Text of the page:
On September 5, 2011 the European College of Neuropsychopharmacology (ECNP) released the results of a major study revealing that mental disorders and disorders of the brain are now Europe’s largest health challenge. In addition, the study shows that the majority of these disorders remain untreated.
The three-year, multi-method project includes 30 countries (the European Union, Switzerland, Iceland and Norway) with a total population of 514 million people. All major mental illnesses for children, adolescents, adults and the elderly are included, as well as a number of neurological disorders.
Some of the key findings from the study include:
- 38 per cent of the EU’s population experience a mental disorder each year;
- Mental disorders occur in all age groups, although the types of diagnoses vary in each group;
- The most frequent disorders across all age groups, in descending order are anxiety, insomnia, major depression, somatoform disorders, alcohol and drug dependence;
- No significant cultural or country variations were identified except for substance disorders and mental retardation;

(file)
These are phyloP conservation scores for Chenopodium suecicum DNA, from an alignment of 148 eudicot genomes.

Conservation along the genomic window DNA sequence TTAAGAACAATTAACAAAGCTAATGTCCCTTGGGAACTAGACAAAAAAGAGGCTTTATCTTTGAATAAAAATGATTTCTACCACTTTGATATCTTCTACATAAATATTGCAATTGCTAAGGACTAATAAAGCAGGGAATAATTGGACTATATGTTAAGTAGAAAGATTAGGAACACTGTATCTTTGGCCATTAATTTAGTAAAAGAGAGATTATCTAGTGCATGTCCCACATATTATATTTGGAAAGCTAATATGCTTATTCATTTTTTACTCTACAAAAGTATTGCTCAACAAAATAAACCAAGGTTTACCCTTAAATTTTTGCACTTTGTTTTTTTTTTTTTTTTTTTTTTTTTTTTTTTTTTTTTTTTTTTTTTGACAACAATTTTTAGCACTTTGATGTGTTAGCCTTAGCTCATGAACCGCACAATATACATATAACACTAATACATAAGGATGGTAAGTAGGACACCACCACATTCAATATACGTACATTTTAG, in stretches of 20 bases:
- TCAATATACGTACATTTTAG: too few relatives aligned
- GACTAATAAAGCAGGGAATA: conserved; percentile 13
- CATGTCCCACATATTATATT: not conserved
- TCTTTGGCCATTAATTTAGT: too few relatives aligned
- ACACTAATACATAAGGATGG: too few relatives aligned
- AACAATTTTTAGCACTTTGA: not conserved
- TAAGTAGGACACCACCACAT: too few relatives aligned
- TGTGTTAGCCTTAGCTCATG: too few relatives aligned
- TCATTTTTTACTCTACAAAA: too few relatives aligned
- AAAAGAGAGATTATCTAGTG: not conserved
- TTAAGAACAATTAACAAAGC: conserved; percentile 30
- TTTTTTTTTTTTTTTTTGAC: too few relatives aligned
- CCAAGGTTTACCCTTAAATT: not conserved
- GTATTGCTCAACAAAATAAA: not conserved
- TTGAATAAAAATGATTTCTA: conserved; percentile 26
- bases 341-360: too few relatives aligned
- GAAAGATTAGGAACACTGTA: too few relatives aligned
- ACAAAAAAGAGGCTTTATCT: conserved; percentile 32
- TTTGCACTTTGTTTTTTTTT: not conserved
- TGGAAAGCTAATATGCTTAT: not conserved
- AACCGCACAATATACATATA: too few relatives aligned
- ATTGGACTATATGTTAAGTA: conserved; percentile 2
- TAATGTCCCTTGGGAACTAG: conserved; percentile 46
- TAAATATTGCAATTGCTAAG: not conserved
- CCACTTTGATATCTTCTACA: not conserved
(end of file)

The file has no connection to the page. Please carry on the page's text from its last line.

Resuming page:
- Improvements have not been made in the treatment rates for these disorders when compared to the results of the 2005 study;
- Only one third of people with a mental disorder are ever treated and even then there is a delay of several years before treatment begins;
- Combined with neurological disorders, mental disorders constitute 26.6 per cent of the total disease burden in the European Union
The investigators stressed the need to address two priority issues:
- Close the gap between diagnosis and treatment, particularly for the young where early treatment can prevent the progression of severe, multimorbid disease
- A joint approach to the research and treatment of mental and neurological disease is recommended due to the overlap between cause and effect of these illnesses across the spectrum of life
To read the full report, “The size and burden of mental disorders and other disorders of the brain in Europe 2010”, go to www.ecnp.eu.